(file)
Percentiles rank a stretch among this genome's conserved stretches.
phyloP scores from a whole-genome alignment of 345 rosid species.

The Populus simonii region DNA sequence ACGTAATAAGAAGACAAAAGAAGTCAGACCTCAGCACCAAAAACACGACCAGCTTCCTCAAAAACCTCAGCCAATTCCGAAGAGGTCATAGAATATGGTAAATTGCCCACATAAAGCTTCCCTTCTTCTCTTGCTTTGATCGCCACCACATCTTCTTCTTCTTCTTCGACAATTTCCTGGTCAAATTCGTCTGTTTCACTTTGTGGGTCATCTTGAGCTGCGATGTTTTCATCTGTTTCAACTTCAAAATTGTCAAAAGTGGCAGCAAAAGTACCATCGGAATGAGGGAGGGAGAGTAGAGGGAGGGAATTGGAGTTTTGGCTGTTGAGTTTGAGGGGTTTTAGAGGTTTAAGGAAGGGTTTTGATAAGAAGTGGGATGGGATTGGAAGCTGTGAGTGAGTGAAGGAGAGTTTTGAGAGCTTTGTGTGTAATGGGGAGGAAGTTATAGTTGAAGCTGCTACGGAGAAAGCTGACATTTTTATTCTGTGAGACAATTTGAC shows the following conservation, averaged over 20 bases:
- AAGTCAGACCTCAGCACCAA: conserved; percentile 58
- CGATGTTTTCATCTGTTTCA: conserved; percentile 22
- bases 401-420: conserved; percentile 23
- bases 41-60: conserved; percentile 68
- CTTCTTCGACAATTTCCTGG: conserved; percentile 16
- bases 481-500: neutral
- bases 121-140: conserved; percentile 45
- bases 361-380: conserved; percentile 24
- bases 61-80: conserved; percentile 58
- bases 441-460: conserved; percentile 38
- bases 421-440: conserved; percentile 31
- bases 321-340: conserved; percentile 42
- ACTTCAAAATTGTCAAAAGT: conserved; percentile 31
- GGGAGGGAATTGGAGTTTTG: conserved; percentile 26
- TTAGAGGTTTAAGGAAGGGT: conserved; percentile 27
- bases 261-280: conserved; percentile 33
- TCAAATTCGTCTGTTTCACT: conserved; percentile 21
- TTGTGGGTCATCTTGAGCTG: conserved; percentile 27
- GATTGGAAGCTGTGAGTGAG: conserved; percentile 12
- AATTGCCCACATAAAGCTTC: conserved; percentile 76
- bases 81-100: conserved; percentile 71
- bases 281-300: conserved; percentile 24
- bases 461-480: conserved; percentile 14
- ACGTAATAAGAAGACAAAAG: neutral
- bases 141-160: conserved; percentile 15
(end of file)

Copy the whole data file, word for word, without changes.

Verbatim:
Percentiles rank a stretch among this genome's conserved stretches.
phyloP scores from a whole-genome alignment of 345 rosid species.

The Populus simonii region DNA sequence ACGTAATAAGAAGACAAAAGAAGTCAGACCTCAGCACCAAAAACACGACCAGCTTCCTCAAAAACCTCAGCCAATTCCGAAGAGGTCATAGAATATGGTAAATTGCCCACATAAAGCTTCCCTTCTTCTCTTGCTTTGATCGCCACCACATCTTCTTCTTCTTCTTCGACAATTTCCTGGTCAAATTCGTCTGTTTCACTTTGTGGGTCATCTTGAGCTGCGATGTTTTCATCTGTTTCAACTTCAAAATTGTCAAAAGTGGCAGCAAAAGTACCATCGGAATGAGGGAGGGAGAGTAGAGGGAGGGAATTGGAGTTTTGGCTGTTGAGTTTGAGGGGTTTTAGAGGTTTAAGGAAGGGTTTTGATAAGAAGTGGGATGGGATTGGAAGCTGTGAGTGAGTGAAGGAGAGTTTTGAGAGCTTTGTGTGTAATGGGGAGGAAGTTATAGTTGAAGCTGCTACGGAGAAAGCTGACATTTTTATTCTGTGAGACAATTTGAC shows the following conservation, averaged over 20 bases:
- AAGTCAGACCTCAGCACCAA: conserved; percentile 58
- CGATGTTTTCATCTGTTTCA: conserved; percentile 22
- bases 401-420: conserved; percentile 23
- bases 41-60: conserved; percentile 68
- CTTCTTCGACAATTTCCTGG: conserved; percentile 16
- bases 481-500: neutral
- bases 121-140: conserved; percentile 45
- bases 361-380: conserved; percentile 24
- bases 61-80: conserved; percentile 58
- bases 441-460: conserved; percentile 38
- bases 421-440: conserved; percentile 31
- bases 321-340: conserved; percentile 42
- ACTTCAAAATTGTCAAAAGT: conserved; percentile 31
- GGGAGGGAATTGGAGTTTTG: conserved; percentile 26
- TTAGAGGTTTAAGGAAGGGT: conserved; percentile 27
- bases 261-280: conserved; percentile 33
- TCAAATTCGTCTGTTTCACT: conserved; percentile 21
- TTGTGGGTCATCTTGAGCTG: conserved; percentile 27
- GATTGGAAGCTGTGAGTGAG: conserved; percentile 12
- AATTGCCCACATAAAGCTTC: conserved; percentile 76
- bases 81-100: conserved; percentile 71
- bases 281-300: conserved; percentile 24
- bases 461-480: conserved; percentile 14
- ACGTAATAAGAAGACAAAAG: neutral
- bases 141-160: conserved; percentile 15